The Nintendo Switch OLED model has a number of clearly labelled improvements — double the storage, a better dock, an improved kickstand and that OLED panel — but it apparently has a hidden improvement that Nintendo hasn’t flagged… until now.
In an ‘Ask the Developer’ interview on the official Nintendo site, the company revealed that the scourge of Joy-Con drift (opens in new tab) — where the controllers register movement without any input — has been the subject of continued tinkering. And the latest improved pads have been included in the Switch OLED model, as well as recently shipped regular and Lite models.
- 5 N64 games that would make Nintendo Switch Online infinitely better
- Nintendo convincing Disney to add Sora to Smash Bros. is why I love video games
“We’ve been continuing to make improvements that may not always be visible,” Deputy General Manager of the Technology Development Department, Toru Yamashita, explained. “Among others, the analogue-stick parts have continuously been improved since launch, and we are still working on improvements,” he continued, adding that the company has “investigated the Joy-Con controllers used by the customers” to improve the “wear resistance and durability.”
While the word “drift” doesn’t show up a single time in the interview — unsurprising given this is on the official Nintendo site, and the company likely isn’t overly keen on flagging the subject of several class-action lawsuits (opens in new tab) — “wear resistance” certainly sounds like a reference to Joy-Con drift to us.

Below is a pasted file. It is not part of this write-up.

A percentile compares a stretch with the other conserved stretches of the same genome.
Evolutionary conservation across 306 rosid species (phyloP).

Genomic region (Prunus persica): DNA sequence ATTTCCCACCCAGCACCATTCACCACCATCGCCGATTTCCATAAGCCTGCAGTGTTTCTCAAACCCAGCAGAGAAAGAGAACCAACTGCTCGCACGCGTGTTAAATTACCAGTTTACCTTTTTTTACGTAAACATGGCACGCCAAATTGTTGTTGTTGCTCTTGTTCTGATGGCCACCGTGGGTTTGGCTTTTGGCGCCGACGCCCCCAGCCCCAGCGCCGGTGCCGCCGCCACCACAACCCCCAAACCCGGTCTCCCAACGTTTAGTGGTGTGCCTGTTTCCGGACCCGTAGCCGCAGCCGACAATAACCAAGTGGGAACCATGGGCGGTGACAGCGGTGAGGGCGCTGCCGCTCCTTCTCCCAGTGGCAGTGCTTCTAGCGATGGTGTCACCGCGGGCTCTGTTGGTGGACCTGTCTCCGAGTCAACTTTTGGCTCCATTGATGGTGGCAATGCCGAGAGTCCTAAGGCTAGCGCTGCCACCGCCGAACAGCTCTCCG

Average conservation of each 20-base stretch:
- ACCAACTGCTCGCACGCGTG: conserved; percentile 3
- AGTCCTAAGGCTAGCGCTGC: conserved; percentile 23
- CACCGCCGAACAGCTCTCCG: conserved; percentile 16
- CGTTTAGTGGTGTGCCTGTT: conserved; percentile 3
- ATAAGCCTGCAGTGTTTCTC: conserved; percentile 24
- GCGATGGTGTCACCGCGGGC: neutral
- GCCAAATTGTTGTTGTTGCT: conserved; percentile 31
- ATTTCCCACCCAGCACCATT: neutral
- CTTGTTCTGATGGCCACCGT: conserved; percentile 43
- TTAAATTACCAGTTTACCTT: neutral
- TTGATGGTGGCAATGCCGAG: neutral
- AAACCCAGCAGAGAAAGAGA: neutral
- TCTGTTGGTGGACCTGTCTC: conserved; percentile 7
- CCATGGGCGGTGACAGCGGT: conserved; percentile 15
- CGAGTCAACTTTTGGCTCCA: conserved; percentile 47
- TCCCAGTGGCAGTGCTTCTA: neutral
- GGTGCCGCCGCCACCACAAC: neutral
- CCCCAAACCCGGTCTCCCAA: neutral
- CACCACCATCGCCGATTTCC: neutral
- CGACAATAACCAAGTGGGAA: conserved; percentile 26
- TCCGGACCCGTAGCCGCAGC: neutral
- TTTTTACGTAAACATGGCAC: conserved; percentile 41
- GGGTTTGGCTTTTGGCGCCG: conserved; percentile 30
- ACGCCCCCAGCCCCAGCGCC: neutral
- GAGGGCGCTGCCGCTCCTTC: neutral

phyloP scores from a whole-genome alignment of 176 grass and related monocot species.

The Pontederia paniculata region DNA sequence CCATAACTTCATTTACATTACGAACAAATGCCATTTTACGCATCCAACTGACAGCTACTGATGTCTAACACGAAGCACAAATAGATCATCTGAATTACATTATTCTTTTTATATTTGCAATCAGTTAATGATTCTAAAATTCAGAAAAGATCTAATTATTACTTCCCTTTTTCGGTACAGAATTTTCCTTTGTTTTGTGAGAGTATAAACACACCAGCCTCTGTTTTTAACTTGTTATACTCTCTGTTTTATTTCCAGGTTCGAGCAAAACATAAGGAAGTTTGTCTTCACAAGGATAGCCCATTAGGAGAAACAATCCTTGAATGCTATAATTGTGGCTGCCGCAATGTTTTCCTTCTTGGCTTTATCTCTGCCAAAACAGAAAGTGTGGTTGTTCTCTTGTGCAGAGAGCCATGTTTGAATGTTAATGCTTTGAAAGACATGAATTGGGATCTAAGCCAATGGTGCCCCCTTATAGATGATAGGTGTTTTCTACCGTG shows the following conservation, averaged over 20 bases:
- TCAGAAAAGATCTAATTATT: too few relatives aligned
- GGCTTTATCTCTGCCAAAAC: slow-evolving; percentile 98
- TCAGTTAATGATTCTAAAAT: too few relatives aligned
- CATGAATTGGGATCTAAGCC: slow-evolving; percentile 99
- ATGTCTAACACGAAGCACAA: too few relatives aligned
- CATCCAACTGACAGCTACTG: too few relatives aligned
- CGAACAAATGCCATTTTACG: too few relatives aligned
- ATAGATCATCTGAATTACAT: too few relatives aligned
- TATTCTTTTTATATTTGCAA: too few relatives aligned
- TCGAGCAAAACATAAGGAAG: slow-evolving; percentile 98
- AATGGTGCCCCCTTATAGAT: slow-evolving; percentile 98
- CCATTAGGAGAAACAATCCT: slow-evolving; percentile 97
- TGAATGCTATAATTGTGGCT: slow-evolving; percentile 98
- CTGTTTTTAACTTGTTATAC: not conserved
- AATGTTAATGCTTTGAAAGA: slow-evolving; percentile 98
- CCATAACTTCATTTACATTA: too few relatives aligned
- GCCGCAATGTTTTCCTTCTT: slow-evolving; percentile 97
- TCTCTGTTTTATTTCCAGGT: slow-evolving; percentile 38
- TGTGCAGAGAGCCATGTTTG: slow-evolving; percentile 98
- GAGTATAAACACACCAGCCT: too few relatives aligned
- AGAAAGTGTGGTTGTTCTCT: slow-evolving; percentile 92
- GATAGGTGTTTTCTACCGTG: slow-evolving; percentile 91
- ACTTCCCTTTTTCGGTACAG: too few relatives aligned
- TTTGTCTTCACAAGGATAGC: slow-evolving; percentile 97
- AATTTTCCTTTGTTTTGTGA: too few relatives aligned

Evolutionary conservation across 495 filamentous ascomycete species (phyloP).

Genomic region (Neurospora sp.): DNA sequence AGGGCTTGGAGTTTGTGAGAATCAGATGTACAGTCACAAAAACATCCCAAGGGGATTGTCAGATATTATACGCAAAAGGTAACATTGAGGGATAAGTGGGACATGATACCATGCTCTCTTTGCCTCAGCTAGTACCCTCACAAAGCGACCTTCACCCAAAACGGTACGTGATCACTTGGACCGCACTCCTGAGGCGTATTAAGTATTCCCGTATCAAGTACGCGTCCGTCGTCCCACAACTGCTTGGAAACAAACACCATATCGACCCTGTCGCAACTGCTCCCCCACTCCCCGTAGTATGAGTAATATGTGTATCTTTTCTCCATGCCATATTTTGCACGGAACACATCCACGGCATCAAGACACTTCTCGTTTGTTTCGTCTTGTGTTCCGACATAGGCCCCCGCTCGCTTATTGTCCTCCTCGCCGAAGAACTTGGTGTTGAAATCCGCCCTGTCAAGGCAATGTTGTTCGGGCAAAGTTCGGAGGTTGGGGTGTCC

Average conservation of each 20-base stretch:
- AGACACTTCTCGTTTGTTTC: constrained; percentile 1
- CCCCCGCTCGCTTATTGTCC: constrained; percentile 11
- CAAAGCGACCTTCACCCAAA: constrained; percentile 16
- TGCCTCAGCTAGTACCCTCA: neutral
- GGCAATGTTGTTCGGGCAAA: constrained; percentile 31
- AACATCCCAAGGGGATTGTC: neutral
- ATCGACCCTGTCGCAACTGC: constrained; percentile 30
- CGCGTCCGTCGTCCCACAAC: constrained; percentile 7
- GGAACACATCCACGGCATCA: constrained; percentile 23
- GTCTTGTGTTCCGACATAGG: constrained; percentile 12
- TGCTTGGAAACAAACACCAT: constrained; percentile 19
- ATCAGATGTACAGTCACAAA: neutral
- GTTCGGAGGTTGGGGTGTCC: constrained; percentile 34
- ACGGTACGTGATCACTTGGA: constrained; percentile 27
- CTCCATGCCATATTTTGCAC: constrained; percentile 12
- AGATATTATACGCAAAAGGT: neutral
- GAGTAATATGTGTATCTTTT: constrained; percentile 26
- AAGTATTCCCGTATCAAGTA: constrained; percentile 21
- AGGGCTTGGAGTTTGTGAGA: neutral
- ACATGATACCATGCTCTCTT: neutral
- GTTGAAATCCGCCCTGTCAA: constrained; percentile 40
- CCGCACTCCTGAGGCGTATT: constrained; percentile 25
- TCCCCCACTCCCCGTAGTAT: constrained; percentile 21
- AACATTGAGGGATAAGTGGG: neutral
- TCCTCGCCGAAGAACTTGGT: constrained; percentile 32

But there’s a sting in the tail. When asked if “wear is unavoidable”, both Yamashita and Ko Shiota, General Manager of Technology, agreed.
“Yes, for example car tires wear out as the car moves, as they are in constant friction with the ground to rotate,” replied Shiota. “So with that same premise, we asked ourselves how we can improve durability, and not only that, but how can both operability and durability coexist? It’s something we are continuously tackling.”
According to Yamashita, “the degree of wear depends on factors like the combination of the materials and forms,” adding that Nintendo would “continue to make improvements by researching which combinations are less likely to wear.”
A note at the top of the interview states that it has been translated from Japanese, so there’s a chance that some nuance has been lost in translation. Still, while buying a Switch OLED sounds like the best way of guaranteeing the latest, most durable Joy-Cons, “less likely to wear” is far from a guarantee that the Switch OLED’s bundled controllers will outlive the lifespan of the console.